Glass (United States, 2019)

January 16, 2019
A movie review by James Berardinelli
Glass Poster

The best element of M. Night Shyamalan’s 2017 horror film, Split – and one of the few things it did right – happened at the very end. The brief, surprising reveal of Bruce Willis reprising his David Dunn character from Unbreakable created a shared universe that Shyamalan was all-too-eager to exploit. Unfortunately, there’s a wide gulf between teasing fans with a momentary appearance and building a story around it. Glass, the third film in what has become a trilogy, comes across as a mix of half-formed ideas baked into an uneven casserole. Overlong, talky, filled with meta references, and with a strangely low-energy tone, the movie never fully gels.

To give Shyamalan credit, he’s not content to do a paint-by-numbers comic book movie but his ambitions exceed his abilities. In trying to develop themes about the differences between fantasy and reality and create a “grounded” superhero movie, he adds in characters who are either tangential, boring, or both. The interplay among the three leads – James McAvoy’s The Beast, Willis’ Dunn, and Samuel L. Jackson’s Mr. Glass – is disappointingly perfunctory. McAvoy and Willis spend some time pounding on each other but, beyond that, there isn’t much. Dunn and Mr. Glass have minimal interaction and, although Glass spends some time with The Beast, it’s not especially meaningful.

Glass picks up an unspecified time after Split. The multi-personality Kevin Crumb, now dominated by the superhuman Beast, is once again kidnapping girls. Security guard David Dunn, who works with his son, Joseph (Spencer Treat Clark), has become Philadelphia’s Batman – a shady vigilante who wanders the streets handing out justice without due process. He’s on the search for Crumb and, when he finds him, there’s a showdown that ends with both of them being taken into custody. They are transported to a maximum-security asylum to occupy rooms alongside a third special prisoner – Elijah Price a.k.a. Mr. Glass. The three are to be treated by Dr. Ellie Staple (Sarah Paulson), a psychiatrist who specializes in “superhero delusions.” Her goal is to convince her patients that there’s a difference between comic books and reality and no one in the “real world” has superpowers. Of course, she underestimates the three men and, while she lectures, the seemingly catatonic Mr. Glass teams up with The Beast and sets up a situation that forces Dunn’s hand.

One of the problems with Glass is Sarah Paulson’s character. Despite playing a crucial role, Dr. Staple is neither interesting nor dynamic. She’s afflicted with verbal diarrhea and likes hearing herself pontificate about her philosophy of the demarcation line between what’s real and what isn’t. The movie also brings back three other characters – Joseph, Elijah’s mother (Charlayne Woodard), and one of Crumb’s victims, Casey Cooke (Anya Taylor-Joy) – who don’t seem to belong. Shyamalan might as well have put a neon sign over them all saying: “Be Patient. They’ll Eventually Be Important.”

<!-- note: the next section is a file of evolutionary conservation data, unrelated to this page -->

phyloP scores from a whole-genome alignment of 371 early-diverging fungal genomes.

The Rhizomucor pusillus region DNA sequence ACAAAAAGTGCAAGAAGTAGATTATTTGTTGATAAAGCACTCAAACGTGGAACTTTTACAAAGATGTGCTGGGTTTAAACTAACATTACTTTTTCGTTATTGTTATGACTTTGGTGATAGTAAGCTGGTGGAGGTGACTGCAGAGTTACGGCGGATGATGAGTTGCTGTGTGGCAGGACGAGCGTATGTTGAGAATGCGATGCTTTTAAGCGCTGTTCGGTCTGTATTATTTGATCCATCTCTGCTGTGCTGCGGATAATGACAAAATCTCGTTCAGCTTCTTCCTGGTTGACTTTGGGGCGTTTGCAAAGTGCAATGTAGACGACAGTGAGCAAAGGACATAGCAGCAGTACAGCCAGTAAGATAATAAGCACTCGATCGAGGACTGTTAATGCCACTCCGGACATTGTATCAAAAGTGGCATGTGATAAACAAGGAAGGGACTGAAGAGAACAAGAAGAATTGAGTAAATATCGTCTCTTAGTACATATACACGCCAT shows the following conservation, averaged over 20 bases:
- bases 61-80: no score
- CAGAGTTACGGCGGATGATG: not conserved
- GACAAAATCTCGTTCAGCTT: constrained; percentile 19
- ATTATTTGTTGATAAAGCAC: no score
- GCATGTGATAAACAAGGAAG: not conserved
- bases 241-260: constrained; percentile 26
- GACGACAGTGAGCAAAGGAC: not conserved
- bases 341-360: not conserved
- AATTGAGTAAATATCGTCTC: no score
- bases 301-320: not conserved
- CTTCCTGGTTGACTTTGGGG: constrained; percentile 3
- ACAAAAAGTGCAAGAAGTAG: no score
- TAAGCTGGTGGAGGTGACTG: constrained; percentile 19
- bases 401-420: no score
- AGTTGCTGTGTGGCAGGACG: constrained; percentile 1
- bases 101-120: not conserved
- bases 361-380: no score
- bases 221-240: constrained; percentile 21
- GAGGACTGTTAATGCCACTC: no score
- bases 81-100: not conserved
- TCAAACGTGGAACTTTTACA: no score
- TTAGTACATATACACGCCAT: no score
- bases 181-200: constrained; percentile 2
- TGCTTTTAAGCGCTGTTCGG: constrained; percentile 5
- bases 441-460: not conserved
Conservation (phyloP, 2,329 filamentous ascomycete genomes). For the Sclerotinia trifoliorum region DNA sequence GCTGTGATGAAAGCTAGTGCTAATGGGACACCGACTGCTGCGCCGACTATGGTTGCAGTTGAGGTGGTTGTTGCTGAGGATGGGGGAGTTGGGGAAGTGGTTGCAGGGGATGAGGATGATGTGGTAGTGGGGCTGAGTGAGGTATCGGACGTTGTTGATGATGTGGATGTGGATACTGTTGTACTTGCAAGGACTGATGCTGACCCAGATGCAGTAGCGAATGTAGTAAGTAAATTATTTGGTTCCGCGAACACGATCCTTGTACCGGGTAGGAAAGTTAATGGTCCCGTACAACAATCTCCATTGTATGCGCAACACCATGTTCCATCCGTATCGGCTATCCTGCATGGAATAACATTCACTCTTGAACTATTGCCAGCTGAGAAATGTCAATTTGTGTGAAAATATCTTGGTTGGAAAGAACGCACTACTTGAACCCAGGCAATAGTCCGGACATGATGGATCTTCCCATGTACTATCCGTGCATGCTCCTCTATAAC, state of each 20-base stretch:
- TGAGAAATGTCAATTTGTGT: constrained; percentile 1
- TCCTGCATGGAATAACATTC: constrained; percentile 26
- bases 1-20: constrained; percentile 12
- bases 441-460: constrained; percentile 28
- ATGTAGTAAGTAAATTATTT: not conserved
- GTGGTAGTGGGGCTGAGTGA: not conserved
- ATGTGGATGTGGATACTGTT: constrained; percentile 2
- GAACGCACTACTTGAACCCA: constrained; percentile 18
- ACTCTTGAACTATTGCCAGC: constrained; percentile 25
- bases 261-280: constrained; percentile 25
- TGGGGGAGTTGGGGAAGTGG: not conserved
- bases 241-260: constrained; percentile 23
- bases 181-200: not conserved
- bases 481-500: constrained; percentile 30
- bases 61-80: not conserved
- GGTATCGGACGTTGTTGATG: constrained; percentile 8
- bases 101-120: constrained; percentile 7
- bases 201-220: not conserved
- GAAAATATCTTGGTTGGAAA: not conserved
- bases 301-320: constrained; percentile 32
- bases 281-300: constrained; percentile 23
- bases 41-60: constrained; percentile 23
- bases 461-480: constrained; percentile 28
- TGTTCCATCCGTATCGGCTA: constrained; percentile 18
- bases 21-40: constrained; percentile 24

Glass’ superhero elements, although developed by someone who clearly understands comic books (although perhaps not as well as Kevin Smith), don’t impress. The action sequences aren’t well choreographed and lack the verve and energy of the more established franchises. This being Shyamalan’s work, there are twists but they’re not on the Sixth Sense level. Clever red herrings aside, it’s a little disappointing that the story is so straightforward. There’s a lack of visceral satisfaction in how things wrap up (although one can make an argument that it’s intellectually effective).

When I wrote my negative review of Split two years ago, one of the few things I praised about the film was McAvoy’s performance, saying that he “takes center stage with his deliciously over-the-top representation of about a dozen personalities… He goes all-out with a gusto that at times almost makes Split watchable.” If anything, McAvoy is more mesmerizing this time around, expanding the number of characters he portrays. He interacts with himself better than with his co-stars and manages the seemingly-impossible task of stealing the spotlight from the magnetic Jackson (who is unusually subdued). Bruce Willis plays Dunn as tired, worn-out, and world-weary – a facet that borrows a little John McClane and combines it with Hugh Jackman from Logan.

For me, Unbreakable offered a clever twist to the then-developing superhero genre. Split was a horror film failure. Glass falls somewhere in between the two – a transparent attempt by Shyamalan to seize the moment and bring back popular characters but, lacking a compelling story, he instead substituted half-finished ideas. It’s watchable but underwhelming and, although there are avenues another installment could explore, Glass offers a tidy conclusion to the stories of these characters in this universe.

Glass (United States, 2019)

Director: M. Night Shyamalan
Cast: James McAvoy, Bruce Willis, Samuel L. Jackson, Sarah Paulson, Anya Taylor-Joy, Spencer Treat Clark, Charlayne Woodard
Home Release Date: 2019-04-16
Screenplay: M. Night Shyamalan
Cinematography: Mike Gioulakis
Music: West Dylan Thordson
U.S. Distributor: Universal Pictures
Run Time: 2:09
U.S. Release Date: 2019-01-18
MPAA Rating: "PG-13" (Violence)
Genre: Science Fiction
Subtitles: none
Theatrical Aspect Ratio: 2.35:1